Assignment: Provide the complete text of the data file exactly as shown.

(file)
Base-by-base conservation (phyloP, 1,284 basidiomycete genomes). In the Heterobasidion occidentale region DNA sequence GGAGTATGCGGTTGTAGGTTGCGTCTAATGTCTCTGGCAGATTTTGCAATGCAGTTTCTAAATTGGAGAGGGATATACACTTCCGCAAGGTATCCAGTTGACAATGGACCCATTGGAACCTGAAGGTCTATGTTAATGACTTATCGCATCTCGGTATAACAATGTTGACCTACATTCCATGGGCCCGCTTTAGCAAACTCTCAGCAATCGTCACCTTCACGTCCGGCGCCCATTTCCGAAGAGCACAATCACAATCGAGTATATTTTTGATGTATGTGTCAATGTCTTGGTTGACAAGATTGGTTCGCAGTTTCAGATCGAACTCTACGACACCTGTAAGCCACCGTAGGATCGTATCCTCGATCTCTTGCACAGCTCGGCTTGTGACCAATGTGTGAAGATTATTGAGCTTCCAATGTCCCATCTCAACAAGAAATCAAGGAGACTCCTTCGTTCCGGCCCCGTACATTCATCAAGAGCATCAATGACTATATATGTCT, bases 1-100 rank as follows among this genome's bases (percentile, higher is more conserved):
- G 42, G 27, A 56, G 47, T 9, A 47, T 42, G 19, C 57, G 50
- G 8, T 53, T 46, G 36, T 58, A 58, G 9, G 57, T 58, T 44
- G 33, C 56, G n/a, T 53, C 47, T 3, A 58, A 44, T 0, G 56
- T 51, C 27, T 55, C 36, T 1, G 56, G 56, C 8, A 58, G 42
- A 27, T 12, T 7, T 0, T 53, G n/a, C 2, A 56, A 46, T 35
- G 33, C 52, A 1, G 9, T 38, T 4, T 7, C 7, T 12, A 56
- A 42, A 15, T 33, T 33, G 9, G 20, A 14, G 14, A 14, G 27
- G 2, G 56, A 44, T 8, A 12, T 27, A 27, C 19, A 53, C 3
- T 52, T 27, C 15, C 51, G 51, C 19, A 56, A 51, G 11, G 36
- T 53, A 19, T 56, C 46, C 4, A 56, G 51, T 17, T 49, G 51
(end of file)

Base-by-base conservation (phyloP, 1,284 basidiomycete genomes). In the Heterobasidion occidentale region DNA sequence GGAGTATGCGGTTGTAGGTTGCGTCTAATGTCTCTGGCAGATTTTGCAATGCAGTTTCTAAATTGGAGAGGGATATACACTTCCGCAAGGTATCCAGTTGACAATGGACCCATTGGAACCTGAAGGTCTATGTTAATGACTTATCGCATCTCGGTATAACAATGTTGACCTACATTCCATGGGCCCGCTTTAGCAAACTCTCAGCAATCGTCACCTTCACGTCCGGCGCCCATTTCCGAAGAGCACAATCACAATCGAGTATATTTTTGATGTATGTGTCAATGTCTTGGTTGACAAGATTGGTTCGCAGTTTCAGATCGAACTCTACGACACCTGTAAGCCACCGTAGGATCGTATCCTCGATCTCTTGCACAGCTCGGCTTGTGACCAATGTGTGAAGATTATTGAGCTTCCAATGTCCCATCTCAACAAGAAATCAAGGAGACTCCTTCGTTCCGGCCCCGTACATTCATCAAGAGCATCAATGACTATATATGTCT, bases 1-100 rank as follows among this genome's bases (percentile, higher is more conserved):
- G 42, G 27, A 56, G 47, T 9, A 47, T 42, G 19, C 57, G 50
- G 8, T 53, T 46, G 36, T 58, A 58, G 9, G 57, T 58, T 44
- G 33, C 56, G n/a, T 53, C 47, T 3, A 58, A 44, T 0, G 56
- T 51, C 27, T 55, C 36, T 1, G 56, G 56, C 8, A 58, G 42
- A 27, T 12, T 7, T 0, T 53, G n/a, C 2, A 56, A 46, T 35
- G 33, C 52, A 1, G 9, T 38, T 4, T 7, C 7, T 12, A 56
- A 42, A 15, T 33, T 33, G 9, G 20, A 14, G 14, A 14, G 27
- G 2, G 56, A 44, T 8, A 12, T 27, A 27, C 19, A 53, C 3
- T 52, T 27, C 15, C 51, G 51, C 19, A 56, A 51, G 11, G 36
- T 53, A 19, T 56, C 46, C 4, A 56, G 51, T 17, T 49, G 51